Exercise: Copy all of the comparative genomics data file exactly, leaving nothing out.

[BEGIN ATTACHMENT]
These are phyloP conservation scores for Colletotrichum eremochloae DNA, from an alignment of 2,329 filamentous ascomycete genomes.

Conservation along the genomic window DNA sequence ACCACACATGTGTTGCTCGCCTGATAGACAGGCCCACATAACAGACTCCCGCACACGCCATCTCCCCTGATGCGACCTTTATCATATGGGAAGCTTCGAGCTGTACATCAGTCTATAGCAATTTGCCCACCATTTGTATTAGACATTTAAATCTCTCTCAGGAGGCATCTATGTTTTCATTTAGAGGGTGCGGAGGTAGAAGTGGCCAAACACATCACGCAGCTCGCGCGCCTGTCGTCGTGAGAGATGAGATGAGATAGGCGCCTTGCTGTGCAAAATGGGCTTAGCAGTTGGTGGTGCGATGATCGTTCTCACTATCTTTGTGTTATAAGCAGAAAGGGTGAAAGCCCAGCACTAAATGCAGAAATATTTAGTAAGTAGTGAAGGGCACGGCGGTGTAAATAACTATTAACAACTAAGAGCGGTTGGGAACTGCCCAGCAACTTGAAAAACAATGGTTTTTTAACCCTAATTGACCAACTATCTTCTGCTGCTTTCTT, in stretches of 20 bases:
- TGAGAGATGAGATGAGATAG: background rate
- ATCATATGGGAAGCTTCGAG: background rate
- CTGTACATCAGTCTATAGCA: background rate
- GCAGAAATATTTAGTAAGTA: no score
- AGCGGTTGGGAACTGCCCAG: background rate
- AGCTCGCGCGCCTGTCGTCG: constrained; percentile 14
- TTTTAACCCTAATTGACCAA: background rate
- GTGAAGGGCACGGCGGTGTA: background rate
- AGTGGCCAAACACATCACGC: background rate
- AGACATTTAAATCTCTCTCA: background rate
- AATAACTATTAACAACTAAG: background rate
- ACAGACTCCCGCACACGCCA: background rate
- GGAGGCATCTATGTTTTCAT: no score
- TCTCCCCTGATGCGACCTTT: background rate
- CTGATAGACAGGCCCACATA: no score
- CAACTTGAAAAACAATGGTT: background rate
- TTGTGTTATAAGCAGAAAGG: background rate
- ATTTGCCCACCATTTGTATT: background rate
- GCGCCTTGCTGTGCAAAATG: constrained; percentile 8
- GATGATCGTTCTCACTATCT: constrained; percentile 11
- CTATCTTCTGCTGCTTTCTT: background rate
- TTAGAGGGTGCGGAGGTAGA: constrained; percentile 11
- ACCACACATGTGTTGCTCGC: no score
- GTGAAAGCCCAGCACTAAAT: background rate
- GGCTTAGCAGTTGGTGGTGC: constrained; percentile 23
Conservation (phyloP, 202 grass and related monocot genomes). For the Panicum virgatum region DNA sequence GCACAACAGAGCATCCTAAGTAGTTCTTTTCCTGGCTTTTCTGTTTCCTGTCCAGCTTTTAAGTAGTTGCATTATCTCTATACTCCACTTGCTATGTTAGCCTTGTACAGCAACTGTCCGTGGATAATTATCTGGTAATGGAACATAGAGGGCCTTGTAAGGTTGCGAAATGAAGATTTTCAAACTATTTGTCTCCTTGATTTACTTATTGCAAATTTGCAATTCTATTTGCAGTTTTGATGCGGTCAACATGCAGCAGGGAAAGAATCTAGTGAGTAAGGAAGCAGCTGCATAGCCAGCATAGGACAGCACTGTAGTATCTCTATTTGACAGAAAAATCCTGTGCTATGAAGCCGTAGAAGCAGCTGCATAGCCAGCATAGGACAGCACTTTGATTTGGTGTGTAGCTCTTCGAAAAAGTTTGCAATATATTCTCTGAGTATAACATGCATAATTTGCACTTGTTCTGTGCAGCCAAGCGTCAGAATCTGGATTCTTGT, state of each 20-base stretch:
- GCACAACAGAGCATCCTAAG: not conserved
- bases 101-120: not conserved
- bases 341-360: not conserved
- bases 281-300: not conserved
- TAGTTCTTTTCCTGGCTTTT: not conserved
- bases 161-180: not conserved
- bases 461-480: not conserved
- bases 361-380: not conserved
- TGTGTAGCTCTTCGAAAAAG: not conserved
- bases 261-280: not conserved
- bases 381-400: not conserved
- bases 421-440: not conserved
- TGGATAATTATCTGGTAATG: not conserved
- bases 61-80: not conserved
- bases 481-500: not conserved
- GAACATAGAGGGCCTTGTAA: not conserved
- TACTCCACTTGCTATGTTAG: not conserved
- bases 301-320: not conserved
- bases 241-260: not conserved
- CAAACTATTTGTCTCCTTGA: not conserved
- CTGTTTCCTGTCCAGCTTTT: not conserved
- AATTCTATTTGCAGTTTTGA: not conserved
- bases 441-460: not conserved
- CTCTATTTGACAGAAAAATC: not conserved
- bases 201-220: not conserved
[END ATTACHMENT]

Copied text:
These are phyloP conservation scores for Colletotrichum eremochloae DNA, from an alignment of 2,329 filamentous ascomycete genomes.

Conservation along the genomic window DNA sequence ACCACACATGTGTTGCTCGCCTGATAGACAGGCCCACATAACAGACTCCCGCACACGCCATCTCCCCTGATGCGACCTTTATCATATGGGAAGCTTCGAGCTGTACATCAGTCTATAGCAATTTGCCCACCATTTGTATTAGACATTTAAATCTCTCTCAGGAGGCATCTATGTTTTCATTTAGAGGGTGCGGAGGTAGAAGTGGCCAAACACATCACGCAGCTCGCGCGCCTGTCGTCGTGAGAGATGAGATGAGATAGGCGCCTTGCTGTGCAAAATGGGCTTAGCAGTTGGTGGTGCGATGATCGTTCTCACTATCTTTGTGTTATAAGCAGAAAGGGTGAAAGCCCAGCACTAAATGCAGAAATATTTAGTAAGTAGTGAAGGGCACGGCGGTGTAAATAACTATTAACAACTAAGAGCGGTTGGGAACTGCCCAGCAACTTGAAAAACAATGGTTTTTTAACCCTAATTGACCAACTATCTTCTGCTGCTTTCTT, in stretches of 20 bases:
- TGAGAGATGAGATGAGATAG: background rate
- ATCATATGGGAAGCTTCGAG: background rate
- CTGTACATCAGTCTATAGCA: background rate
- GCAGAAATATTTAGTAAGTA: no score
- AGCGGTTGGGAACTGCCCAG: background rate
- AGCTCGCGCGCCTGTCGTCG: constrained; percentile 14
- TTTTAACCCTAATTGACCAA: background rate
- GTGAAGGGCACGGCGGTGTA: background rate
- AGTGGCCAAACACATCACGC: background rate
- AGACATTTAAATCTCTCTCA: background rate
- AATAACTATTAACAACTAAG: background rate
- ACAGACTCCCGCACACGCCA: background rate
- GGAGGCATCTATGTTTTCAT: no score
- TCTCCCCTGATGCGACCTTT: background rate
- CTGATAGACAGGCCCACATA: no score
- CAACTTGAAAAACAATGGTT: background rate
- TTGTGTTATAAGCAGAAAGG: background rate
- ATTTGCCCACCATTTGTATT: background rate
- GCGCCTTGCTGTGCAAAATG: constrained; percentile 8
- GATGATCGTTCTCACTATCT: constrained; percentile 11
- CTATCTTCTGCTGCTTTCTT: background rate
- TTAGAGGGTGCGGAGGTAGA: constrained; percentile 11
- ACCACACATGTGTTGCTCGC: no score
- GTGAAAGCCCAGCACTAAAT: background rate
- GGCTTAGCAGTTGGTGGTGC: constrained; percentile 23
Conservation (phyloP, 202 grass and related monocot genomes). For the Panicum virgatum region DNA sequence GCACAACAGAGCATCCTAAGTAGTTCTTTTCCTGGCTTTTCTGTTTCCTGTCCAGCTTTTAAGTAGTTGCATTATCTCTATACTCCACTTGCTATGTTAGCCTTGTACAGCAACTGTCCGTGGATAATTATCTGGTAATGGAACATAGAGGGCCTTGTAAGGTTGCGAAATGAAGATTTTCAAACTATTTGTCTCCTTGATTTACTTATTGCAAATTTGCAATTCTATTTGCAGTTTTGATGCGGTCAACATGCAGCAGGGAAAGAATCTAGTGAGTAAGGAAGCAGCTGCATAGCCAGCATAGGACAGCACTGTAGTATCTCTATTTGACAGAAAAATCCTGTGCTATGAAGCCGTAGAAGCAGCTGCATAGCCAGCATAGGACAGCACTTTGATTTGGTGTGTAGCTCTTCGAAAAAGTTTGCAATATATTCTCTGAGTATAACATGCATAATTTGCACTTGTTCTGTGCAGCCAAGCGTCAGAATCTGGATTCTTGT, state of each 20-base stretch:
- GCACAACAGAGCATCCTAAG: not conserved
- bases 101-120: not conserved
- bases 341-360: not conserved
- bases 281-300: not conserved
- TAGTTCTTTTCCTGGCTTTT: not conserved
- bases 161-180: not conserved
- bases 461-480: not conserved
- bases 361-380: not conserved
- TGTGTAGCTCTTCGAAAAAG: not conserved
- bases 261-280: not conserved
- bases 381-400: not conserved
- bases 421-440: not conserved
- TGGATAATTATCTGGTAATG: not conserved
- bases 61-80: not conserved
- bases 481-500: not conserved
- GAACATAGAGGGCCTTGTAA: not conserved
- TACTCCACTTGCTATGTTAG: not conserved
- bases 301-320: not conserved
- bases 241-260: not conserved
- CAAACTATTTGTCTCCTTGA: not conserved
- CTGTTTCCTGTCCAGCTTTT: not conserved
- AATTCTATTTGCAGTTTTGA: not conserved
- bases 441-460: not conserved
- CTCTATTTGACAGAAAAATC: not conserved
- bases 201-220: not conserved